Meanwhile, divide the dough into 3 pieces. Working with one piece at a time, flatten each piece into a 6” x 4” rectangle. Brush the rectangle liberally with olive tapenade. Cut the rectangle into long strips. You should be able to cut about 8 strips from each piece of dough. Move the dough strips one at a time to the cookie sheet. Pull the dough gently to stretch it to the length of the cookie sheet and then twist the dough into a loose coil from top to bottom. Repeat until all three dough pieces are flattened, brushed with tapenade, cut and twisted. Bake the breadsticks for 30 – 40 minutes, until browned. Remove from the oven and transfer the bread to wire racks to cool completely before enjoying.

Pure comfort food


I have a recipe I love for baked penne.  It is loaded with three kinds of cheeses and these ethereal chicken meatballs that you fry in olive oil until they have a brown crunchy crust.  It is wonderful and when I make it, it takes hours to prepare and I always feel vindicated to have an especially massive piece of it after such hard labor.  Since I embarked on my weight loss journey, I have been terrified to make this particular dish because I know it is loaded with fat and calories and I know that I can’t be trusted to eat a tiny portion.  In fact, I have been known to dig cold meatballs out of the casserole and pop them into my mouth at a moments notice.  Not a good thing to have in my house, no.


I love Italian food and I especially love all of the baked dishes.  I didn’t think I could indulge in such cheesy, saucy fare so I have seriously been depriving myself for so many months now.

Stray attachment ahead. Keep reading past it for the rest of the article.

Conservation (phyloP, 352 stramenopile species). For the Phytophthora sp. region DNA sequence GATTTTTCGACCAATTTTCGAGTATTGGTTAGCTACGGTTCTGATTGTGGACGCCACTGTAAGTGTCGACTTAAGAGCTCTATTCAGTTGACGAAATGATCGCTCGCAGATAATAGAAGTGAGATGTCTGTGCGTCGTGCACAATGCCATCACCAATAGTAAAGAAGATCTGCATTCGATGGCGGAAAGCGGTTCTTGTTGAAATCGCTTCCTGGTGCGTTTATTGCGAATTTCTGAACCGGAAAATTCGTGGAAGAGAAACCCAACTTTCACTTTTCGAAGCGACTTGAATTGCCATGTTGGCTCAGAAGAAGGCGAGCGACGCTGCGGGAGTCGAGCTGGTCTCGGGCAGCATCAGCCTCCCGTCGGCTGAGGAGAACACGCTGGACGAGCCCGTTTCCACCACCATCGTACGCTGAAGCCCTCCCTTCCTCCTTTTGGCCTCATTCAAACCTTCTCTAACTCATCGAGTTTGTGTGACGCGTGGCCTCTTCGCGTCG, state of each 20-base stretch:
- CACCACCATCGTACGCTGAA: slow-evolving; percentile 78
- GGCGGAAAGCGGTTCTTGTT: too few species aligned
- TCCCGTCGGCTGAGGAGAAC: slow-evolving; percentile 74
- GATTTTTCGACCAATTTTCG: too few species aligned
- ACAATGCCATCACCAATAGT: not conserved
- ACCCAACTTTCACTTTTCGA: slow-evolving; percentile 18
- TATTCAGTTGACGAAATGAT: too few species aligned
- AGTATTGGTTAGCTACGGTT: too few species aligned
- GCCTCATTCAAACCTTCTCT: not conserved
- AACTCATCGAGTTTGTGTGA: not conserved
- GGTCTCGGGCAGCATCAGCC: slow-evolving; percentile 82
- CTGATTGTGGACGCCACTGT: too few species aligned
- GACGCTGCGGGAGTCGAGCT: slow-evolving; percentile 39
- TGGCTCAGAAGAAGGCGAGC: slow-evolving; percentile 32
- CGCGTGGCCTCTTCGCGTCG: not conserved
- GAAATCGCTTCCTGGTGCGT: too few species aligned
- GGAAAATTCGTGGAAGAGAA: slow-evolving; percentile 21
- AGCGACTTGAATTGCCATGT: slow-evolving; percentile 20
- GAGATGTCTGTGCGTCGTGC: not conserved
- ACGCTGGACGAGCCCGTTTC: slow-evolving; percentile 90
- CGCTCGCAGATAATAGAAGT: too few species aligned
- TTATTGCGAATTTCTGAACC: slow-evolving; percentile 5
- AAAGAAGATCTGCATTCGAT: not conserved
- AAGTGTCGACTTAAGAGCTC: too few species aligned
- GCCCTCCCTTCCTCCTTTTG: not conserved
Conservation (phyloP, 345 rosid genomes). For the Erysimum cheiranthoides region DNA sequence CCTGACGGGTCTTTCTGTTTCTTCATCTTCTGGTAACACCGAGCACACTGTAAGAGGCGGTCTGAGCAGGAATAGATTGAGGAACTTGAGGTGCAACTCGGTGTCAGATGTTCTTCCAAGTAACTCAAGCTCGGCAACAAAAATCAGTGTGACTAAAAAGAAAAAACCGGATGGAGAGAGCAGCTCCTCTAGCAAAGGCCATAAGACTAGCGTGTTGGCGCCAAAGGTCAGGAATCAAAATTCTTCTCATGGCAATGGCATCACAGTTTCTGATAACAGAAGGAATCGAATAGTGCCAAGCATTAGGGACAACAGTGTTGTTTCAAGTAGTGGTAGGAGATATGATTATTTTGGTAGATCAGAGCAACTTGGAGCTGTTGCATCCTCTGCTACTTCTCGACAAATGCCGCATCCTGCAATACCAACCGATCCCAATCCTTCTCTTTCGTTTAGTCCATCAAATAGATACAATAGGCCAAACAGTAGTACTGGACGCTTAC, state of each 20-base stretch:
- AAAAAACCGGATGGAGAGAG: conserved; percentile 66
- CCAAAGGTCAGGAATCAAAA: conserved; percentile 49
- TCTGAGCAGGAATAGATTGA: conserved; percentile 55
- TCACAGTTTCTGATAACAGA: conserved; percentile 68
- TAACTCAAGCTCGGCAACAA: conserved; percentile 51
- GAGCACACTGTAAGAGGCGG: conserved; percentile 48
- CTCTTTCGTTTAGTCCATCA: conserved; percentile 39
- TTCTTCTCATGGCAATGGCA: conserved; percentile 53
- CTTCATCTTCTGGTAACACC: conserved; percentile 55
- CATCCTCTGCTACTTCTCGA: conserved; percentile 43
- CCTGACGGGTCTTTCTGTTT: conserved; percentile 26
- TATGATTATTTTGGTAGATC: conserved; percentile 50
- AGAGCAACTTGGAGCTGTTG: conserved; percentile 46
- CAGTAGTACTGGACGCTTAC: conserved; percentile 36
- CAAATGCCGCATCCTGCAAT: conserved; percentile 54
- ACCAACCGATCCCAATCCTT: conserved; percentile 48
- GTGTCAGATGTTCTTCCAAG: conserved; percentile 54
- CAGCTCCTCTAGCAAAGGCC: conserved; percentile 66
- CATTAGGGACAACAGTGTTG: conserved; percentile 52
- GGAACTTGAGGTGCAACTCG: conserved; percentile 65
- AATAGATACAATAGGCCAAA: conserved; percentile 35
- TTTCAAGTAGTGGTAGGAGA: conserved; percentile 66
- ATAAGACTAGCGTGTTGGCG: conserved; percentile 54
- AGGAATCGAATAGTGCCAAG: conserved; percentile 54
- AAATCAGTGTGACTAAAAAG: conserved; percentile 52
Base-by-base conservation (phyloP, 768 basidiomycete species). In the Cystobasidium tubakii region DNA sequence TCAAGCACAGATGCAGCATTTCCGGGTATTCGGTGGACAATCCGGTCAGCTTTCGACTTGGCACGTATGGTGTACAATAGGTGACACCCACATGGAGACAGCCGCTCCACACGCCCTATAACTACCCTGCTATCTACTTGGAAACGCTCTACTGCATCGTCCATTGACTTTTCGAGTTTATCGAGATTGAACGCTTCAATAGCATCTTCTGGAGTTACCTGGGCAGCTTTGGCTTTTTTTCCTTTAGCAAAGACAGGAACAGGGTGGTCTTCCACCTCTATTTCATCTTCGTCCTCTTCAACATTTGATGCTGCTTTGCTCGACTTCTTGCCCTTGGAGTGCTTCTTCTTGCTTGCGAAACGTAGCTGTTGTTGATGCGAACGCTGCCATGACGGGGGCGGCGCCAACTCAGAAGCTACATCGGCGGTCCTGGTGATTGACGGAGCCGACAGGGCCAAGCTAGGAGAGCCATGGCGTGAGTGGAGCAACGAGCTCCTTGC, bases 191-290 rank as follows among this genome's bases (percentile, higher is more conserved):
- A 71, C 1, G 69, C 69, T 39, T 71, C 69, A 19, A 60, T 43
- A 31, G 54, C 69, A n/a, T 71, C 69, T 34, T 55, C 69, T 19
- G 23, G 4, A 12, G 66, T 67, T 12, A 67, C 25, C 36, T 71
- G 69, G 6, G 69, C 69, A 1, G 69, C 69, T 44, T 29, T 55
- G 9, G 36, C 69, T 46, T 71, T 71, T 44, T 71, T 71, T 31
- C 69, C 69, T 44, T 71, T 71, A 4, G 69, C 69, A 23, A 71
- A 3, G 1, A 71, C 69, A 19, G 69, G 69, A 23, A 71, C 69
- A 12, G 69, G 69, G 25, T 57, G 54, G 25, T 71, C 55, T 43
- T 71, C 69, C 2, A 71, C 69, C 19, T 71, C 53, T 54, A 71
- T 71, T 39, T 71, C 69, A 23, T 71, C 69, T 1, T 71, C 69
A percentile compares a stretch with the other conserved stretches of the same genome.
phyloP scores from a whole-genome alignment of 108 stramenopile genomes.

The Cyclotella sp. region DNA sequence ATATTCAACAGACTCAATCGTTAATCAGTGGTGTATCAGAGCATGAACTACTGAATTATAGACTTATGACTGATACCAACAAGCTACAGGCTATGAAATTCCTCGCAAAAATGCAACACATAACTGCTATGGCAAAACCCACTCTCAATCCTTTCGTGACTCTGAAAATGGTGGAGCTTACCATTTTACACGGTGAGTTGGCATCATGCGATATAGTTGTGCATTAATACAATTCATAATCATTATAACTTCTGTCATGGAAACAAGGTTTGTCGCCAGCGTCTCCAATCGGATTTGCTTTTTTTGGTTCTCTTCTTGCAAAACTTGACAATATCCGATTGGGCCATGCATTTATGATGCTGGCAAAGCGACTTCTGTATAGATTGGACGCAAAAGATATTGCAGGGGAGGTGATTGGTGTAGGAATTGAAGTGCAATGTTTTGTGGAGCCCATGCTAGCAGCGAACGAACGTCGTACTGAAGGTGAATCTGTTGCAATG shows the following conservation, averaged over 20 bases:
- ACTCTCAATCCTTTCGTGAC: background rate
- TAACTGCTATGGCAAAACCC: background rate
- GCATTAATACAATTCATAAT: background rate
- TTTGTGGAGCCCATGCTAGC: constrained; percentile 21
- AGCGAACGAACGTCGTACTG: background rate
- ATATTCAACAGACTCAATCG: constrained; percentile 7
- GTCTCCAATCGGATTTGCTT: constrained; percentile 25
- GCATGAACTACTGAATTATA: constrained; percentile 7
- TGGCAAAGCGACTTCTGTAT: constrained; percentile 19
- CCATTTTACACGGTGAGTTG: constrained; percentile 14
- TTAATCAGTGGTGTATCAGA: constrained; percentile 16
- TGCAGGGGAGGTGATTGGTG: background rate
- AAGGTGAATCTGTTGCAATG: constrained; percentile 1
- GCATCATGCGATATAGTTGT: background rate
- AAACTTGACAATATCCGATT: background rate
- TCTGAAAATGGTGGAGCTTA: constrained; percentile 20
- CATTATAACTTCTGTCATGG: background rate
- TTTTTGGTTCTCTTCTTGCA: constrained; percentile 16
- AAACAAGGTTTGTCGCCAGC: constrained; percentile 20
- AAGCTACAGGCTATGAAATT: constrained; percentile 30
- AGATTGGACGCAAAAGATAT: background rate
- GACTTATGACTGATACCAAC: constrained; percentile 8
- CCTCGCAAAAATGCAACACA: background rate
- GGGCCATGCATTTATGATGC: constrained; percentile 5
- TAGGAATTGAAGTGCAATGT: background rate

Recently, I have expanded my usual magazine fetish due to finding out how great Cooking Light and Eating Well have become.  As a matter of fact, I can’t get enough of Cooking Light magazine.  During the holidays, I noticed a special edition Meals in Minutes issue of Cooking Light at the store and took it home.  There was a baked pasta dish included in this issue.  It sounded sort of pedestrian.  Not so special as the baked penne I love so much.  However, looking at the nutritional information, it looked like it would fit nicely into my allotted food for the day.  I decided to give it a try.  The original recipe called for spicy Italian turkey sausage, regular white pasta and full fat mozzarella.  I switched these ingredients for chicken basil sausage, whole-wheat penne and part skim mozzarella.  I used a really full flavored parmesano reggiano.  What came out of my oven last night made me want to weep.  Nothing can replace my original favorite recipe but this was so very good, so healthy and so simple to make that I am very happy indeed.